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    Re: Lightning at sea
    From: Trevor Kenchington
    Date: 2004 Oct 15, 21:39 +0000

    I have been scanning the messages on this thread with growing disbelief:
    Contributors who are so well versed in navigation techniques seem
    willing to express themselves on an issue, lightning protection, on
    which they seem woefully ignorant. It is off-topic for this list and, in
    any case, I don't have time to type out even an abbreviated account. But
    I would recommend that anyone operating a boat in lightning-prone areas
    should pay close attention to Henry Halboth's contribution:
    > Current criterion recommends that vessels of the type being discussed on
    > this List be fitted with adequate lightning protective devices. In
    > capsule, this generally is construed to consist of a common ground
    > conductor, connected to a suitable ground plate, and to which all items
    > to be protected are grounded. The specifics of such a system are beyond
    > the purposes of this List, however, those interested, and probably should
    > not be sailing without such protection, are referred to the ABYC
    > publication ""Standards and Recommended Practices for Small Craft" - at
    > one time lightning protection was Section E-4. Please don't assume that
    > such protection is in your vessel just because you spent a lot of money
    > for it - it may not be.
    George, sailing in the English Channel, may be able to get away without
    worrying over ground plates and lightning bonding. Anyone who operates a
    boat in Florida or the Chesapeake in summer cannot.
    Since someone is bound to think that I am being unduly harsh, I will
    give a few examples of errors in this thread:
    > But if it's going to hit your boat anywhere, it's almost certainly going to
    > be the top of the mast.
    Try mounting a VHF whip antenna on the taffrail and the relative
    probabilities of being hit on the masthead or the antenna will be not
    far different from the ratio of their heights. Alternatively, if you
    have the typical low mast of a powerboat, the bow and stern of your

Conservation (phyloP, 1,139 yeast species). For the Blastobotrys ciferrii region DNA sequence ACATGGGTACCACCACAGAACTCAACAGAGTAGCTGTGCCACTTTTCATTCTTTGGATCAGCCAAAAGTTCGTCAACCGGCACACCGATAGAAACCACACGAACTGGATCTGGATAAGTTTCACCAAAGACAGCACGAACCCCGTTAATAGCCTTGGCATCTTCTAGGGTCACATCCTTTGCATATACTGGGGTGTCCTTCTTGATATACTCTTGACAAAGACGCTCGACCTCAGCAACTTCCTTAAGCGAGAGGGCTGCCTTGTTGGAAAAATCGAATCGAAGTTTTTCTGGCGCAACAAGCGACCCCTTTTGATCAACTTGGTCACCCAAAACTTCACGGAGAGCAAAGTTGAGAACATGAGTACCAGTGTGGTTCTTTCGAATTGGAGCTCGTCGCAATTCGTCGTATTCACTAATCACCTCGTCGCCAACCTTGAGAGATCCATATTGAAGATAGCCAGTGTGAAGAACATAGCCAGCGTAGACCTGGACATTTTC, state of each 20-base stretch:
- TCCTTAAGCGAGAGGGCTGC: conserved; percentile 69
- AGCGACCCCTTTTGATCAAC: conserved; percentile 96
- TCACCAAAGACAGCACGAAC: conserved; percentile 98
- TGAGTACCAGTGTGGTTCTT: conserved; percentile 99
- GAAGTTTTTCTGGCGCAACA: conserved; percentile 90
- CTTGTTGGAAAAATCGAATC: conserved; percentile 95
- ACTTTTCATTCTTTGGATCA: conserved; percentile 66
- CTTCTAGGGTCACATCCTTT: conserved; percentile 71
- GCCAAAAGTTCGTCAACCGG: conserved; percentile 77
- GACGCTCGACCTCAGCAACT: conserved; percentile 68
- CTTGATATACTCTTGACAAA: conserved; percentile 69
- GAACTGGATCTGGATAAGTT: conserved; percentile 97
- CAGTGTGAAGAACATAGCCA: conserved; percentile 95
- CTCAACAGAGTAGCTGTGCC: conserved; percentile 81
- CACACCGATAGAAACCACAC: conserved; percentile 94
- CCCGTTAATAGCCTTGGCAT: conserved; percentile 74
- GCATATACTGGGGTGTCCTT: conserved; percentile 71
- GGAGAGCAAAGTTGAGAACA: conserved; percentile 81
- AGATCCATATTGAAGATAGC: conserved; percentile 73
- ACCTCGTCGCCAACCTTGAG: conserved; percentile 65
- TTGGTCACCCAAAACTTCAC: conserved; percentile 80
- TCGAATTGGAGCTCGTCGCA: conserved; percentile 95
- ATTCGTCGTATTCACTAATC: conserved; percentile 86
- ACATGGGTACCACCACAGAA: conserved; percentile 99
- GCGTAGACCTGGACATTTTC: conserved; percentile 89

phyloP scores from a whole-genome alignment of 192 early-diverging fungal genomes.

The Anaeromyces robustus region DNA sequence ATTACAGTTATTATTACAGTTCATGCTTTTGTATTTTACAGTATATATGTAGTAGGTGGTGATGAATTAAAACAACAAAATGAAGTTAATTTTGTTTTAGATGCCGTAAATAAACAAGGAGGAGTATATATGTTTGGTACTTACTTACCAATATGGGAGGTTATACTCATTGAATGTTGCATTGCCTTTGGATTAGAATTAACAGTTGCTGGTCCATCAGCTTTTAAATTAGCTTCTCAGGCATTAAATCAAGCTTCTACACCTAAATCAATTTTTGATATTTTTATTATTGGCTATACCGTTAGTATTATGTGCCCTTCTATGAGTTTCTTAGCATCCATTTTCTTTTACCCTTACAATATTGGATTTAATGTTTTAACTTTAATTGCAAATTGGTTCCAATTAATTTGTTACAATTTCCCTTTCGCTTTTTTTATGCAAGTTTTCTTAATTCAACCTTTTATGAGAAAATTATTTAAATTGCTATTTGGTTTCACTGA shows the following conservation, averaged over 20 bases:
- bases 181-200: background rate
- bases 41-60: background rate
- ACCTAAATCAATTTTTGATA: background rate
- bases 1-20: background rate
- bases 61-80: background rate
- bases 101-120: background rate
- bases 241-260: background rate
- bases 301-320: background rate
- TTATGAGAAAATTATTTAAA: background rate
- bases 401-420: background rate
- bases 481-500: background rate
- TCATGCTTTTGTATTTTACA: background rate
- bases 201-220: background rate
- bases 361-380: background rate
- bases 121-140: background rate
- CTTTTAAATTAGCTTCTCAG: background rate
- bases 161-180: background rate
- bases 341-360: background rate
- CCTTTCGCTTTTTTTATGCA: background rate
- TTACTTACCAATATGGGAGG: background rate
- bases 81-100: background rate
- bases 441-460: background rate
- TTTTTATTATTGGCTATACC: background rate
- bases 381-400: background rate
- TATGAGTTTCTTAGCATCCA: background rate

vessel will have significant probabilities of being hit.
    > It's worth
    > trying to deter current flow down the rigging wires
    Professional opinion is that it is worth trying to facilitate current
    flow down the rigging by bypassing rigging screws and the like with
    heavy-gauge copper conductor, so as to avoid the heating and sparking
    that would result if lightning had to jump the breaks in continuity.
    > I do my best to keep away from any metal fittings that intrude from
    > outside
    Better to keep away from any metal inside too, or at least be careful to
    avoid contacting two different pieces of metal. The massive current
    flows involved in a lightning strike will induce very considerable
    voltages in any nearby conductors. It is not desirable to provide a
    route to earth through your body.
    > I would prefer to dangle a stout electrical lead from the mast foot into
    > the water, in times of electrical storm. Of course, that's no protection
    > when you leave the boat unattended.
    In lightning-prone areas, careful boat owners do indeed hang the end of
    a conductor over the side when they leave their boats. The problem with
    just dangling something from the foot of the mast, however, is that it
    would likely form a right-angle bend in the conducting path which won't
    do the job. There are minimum radii of curvature requirements in
    lightning conductors.
    Again: Follow Henry's recommendation and the ABYC standards if you are
    operating in areas where lightning is at all common.
    Trevor Kenchington
    Trevor J. Kenchington PhD                         Gadus{at}iStar.ca
    Gadus Associates,                                 Office(902) 889-9250
    R.R.#1, Musquodoboit Harbour,                     Fax   (902) 889-9251
    Nova Scotia  B0J 2L0, CANADA                      Home  (902) 889-3555
                         Science Serving the Fisheries

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